More than 680,000 Rohingya Muslims have fled the military of majority Buddhist Myanmar, which began what they called clearance operations following attacks by an Islamic militant group on Aug. 25. The U.N. human rights chief has suggested that what’s happening to the Rohingya may be genocide.
Rohingya are severely discriminated against in Rakhine state and called illegal immigrants although many families have lived there for generations. They have been denied citizenship, freedom of movement and other basic rights.
Richardson, who has frequently negotiated for the release of Americans imprisoned in foreign countries, also said he was “very unhappy and distressed” by Suu Kyi’s heated reaction to his plea that two Reuters journalists detained on charges of violating a British colonial-era secrecy law used by a former military junta to muzzle freedom of speech “be treated fairly and rapidly.”
“That brought almost an explosion on her part, saying there were issues related to the official secrecies act, that that was not my charter as a member of the advisory board,” Richardson said. “It was a very heated exchange that we had.”
The journalists, who are both Myanmar citizens, were investigating the Rohingya crisis. They face up to 14 years in prison if convicted. Local media say their arrests were an attack on media freedom.
“The advisory commission is only to advise on the Rakhine issue. The arrest of the two Reuters journalists has nothing to do with the mandate of the commission or Rakhine issue,” Zaw Htay said. “When he talks about the Reuters journalists, he is speaking out of the boundary of the commission’s mandate.”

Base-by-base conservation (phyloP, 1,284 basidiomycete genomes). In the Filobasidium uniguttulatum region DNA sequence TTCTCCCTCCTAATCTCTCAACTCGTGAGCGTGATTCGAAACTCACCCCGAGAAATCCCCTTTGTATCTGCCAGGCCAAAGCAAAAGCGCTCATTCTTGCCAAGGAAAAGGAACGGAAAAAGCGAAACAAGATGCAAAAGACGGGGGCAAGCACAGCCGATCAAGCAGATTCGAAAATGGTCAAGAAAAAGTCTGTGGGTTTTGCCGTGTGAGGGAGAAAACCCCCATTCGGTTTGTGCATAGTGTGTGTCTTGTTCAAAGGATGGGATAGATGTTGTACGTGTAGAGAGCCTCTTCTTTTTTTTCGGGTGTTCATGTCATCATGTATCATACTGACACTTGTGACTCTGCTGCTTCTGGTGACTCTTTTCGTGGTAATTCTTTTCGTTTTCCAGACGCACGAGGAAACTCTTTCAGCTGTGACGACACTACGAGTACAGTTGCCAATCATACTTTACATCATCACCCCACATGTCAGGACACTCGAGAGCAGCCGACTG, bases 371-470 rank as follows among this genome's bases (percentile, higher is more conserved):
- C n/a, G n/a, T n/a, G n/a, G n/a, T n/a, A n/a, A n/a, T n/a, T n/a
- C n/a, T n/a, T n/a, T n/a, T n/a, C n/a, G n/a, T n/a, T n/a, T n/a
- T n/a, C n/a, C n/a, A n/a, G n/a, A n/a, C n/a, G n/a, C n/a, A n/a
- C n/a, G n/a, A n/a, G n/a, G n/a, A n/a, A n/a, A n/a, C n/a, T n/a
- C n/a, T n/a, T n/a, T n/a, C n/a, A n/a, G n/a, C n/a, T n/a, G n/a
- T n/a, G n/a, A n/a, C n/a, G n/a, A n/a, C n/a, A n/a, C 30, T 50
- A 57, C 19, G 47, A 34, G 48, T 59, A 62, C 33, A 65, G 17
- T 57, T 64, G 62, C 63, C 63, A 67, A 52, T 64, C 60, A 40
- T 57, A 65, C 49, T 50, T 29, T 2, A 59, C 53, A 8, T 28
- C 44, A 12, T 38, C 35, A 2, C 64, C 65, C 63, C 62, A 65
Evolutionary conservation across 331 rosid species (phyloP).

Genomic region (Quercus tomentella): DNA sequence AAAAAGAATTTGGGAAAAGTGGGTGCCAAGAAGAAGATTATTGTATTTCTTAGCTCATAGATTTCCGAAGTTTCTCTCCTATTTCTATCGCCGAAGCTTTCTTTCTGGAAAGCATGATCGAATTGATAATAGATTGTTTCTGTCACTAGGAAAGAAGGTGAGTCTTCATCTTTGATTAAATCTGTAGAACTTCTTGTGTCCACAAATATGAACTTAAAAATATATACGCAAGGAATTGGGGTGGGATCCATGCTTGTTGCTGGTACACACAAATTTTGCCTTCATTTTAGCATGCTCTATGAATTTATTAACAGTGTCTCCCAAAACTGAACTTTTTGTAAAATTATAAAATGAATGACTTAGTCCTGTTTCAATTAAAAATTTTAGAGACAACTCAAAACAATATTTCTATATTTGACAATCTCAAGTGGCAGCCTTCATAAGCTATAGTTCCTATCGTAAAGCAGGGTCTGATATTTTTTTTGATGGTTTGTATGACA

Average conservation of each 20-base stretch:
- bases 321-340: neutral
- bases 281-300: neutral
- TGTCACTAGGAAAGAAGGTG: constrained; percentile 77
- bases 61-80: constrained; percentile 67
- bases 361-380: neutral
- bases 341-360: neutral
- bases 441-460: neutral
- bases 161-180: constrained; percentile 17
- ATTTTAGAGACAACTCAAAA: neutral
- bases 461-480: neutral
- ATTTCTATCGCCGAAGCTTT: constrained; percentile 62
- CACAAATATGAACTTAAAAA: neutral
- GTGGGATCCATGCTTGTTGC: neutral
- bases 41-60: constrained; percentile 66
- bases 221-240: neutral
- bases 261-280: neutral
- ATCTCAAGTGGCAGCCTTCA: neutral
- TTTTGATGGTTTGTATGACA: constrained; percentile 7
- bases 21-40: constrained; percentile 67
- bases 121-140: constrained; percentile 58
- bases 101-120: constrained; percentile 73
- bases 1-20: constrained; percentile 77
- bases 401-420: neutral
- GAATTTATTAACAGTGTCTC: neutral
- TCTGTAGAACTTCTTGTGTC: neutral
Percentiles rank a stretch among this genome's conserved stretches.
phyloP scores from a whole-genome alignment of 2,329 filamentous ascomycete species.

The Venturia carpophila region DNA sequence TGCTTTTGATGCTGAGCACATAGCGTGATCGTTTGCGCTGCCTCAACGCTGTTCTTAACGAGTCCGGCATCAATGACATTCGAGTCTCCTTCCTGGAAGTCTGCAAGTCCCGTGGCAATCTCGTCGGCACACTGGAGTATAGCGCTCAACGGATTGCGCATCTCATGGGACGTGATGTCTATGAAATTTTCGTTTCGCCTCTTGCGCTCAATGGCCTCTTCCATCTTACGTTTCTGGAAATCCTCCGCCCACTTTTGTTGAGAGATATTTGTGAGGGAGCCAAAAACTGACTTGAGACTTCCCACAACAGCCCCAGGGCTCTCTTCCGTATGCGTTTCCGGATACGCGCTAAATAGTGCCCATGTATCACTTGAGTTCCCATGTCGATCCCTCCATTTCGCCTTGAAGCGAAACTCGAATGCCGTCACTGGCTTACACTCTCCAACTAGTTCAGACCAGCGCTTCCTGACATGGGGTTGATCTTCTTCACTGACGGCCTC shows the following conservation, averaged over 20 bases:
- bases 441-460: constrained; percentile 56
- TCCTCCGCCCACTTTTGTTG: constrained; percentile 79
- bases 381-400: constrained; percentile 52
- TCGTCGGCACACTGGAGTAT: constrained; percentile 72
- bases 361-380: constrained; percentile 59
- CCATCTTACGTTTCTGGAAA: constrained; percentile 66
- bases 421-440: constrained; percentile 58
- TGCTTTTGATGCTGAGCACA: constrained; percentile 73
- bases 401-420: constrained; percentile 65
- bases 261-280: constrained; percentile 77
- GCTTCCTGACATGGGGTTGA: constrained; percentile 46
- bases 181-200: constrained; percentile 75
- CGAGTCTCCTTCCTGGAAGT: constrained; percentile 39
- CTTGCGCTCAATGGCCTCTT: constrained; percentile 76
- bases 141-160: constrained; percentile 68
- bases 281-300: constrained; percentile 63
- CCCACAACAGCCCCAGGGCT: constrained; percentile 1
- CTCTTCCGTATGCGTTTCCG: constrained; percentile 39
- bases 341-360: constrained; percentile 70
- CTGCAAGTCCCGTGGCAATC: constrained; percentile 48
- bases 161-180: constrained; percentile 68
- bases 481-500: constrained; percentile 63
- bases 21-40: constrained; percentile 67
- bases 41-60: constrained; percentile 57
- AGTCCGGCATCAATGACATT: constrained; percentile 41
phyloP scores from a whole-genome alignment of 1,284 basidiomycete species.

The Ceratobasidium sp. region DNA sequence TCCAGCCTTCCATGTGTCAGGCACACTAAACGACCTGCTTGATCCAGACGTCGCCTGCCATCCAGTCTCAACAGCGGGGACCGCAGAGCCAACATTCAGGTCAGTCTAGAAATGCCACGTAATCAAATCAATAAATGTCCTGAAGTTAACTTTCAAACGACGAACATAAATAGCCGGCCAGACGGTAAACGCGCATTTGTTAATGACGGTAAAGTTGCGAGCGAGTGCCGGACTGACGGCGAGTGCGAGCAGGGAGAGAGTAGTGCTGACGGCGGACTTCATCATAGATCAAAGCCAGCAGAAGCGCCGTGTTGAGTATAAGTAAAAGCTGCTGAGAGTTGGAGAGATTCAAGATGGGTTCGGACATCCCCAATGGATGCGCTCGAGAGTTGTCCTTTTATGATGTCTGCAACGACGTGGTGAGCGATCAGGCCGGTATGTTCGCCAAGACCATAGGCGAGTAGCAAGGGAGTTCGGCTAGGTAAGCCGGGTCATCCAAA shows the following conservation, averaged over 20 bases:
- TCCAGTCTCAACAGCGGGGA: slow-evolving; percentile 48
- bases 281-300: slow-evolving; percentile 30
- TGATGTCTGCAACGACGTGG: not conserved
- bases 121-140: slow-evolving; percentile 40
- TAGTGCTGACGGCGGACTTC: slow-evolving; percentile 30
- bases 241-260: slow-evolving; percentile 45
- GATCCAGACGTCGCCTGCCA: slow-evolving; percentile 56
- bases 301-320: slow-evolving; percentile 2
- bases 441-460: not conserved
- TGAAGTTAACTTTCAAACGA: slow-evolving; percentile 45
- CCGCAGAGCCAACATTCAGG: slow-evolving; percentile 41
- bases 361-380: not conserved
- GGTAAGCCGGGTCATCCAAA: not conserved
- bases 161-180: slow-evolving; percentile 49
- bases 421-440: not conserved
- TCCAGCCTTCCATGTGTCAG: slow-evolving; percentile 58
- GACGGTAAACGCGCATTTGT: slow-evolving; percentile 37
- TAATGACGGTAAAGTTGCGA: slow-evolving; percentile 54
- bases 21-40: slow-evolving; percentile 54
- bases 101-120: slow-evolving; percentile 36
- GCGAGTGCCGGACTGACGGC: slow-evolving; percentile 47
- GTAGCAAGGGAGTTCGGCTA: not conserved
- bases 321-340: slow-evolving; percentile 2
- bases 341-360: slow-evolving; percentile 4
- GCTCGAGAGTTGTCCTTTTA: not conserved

Some Myanmar officials are working hard to help people in Rakhine, Richardson said, and he held out hope that the advisory panel might press the government to push through his suggestion of an investigation of widespread reports that the military in Myanmar buried Rohingya victims in many mass graves.
Though he said members of the advisory board were generally “serious people that could be very helpful,” Richardson had tough words for the panel’s leader, Surakiart Sathirathai, a former Thai foreign minister.
“There’s no agenda, there’s no plan to address some of the issues relating to safety, to citizenship,” Richardson said. “I don’t want to be part of a whitewash, and I felt it best that I resign immediately.”
He also disparaged a trip Wednesday by the panel to the border to see Myanmar’s preparations for a possible gradual repatriation of some Rohingya. Bangladesh says it needs more time to prepare for the transfer, and the refugees are deeply skeptical, if not outright terrified, about returning.
There was, Richardson said of the trip, no plan to talk with Rakhine leaders, to talk to members of the Muslim community or to visit Rohingya refugee camps in Myanmar.
“It just seemed like a big photo-op, and I said I’m not going to be part of that,” Richardson said. “Before there is repatriation, there has to be monitors to ensure that that repatriation is properly done. There have to be human rights safeguards. There has to be a commitment, a path to citizenship. There has to be assurances of safety and freedom of movement, and so far there aren’t.”
Story: Foster Klug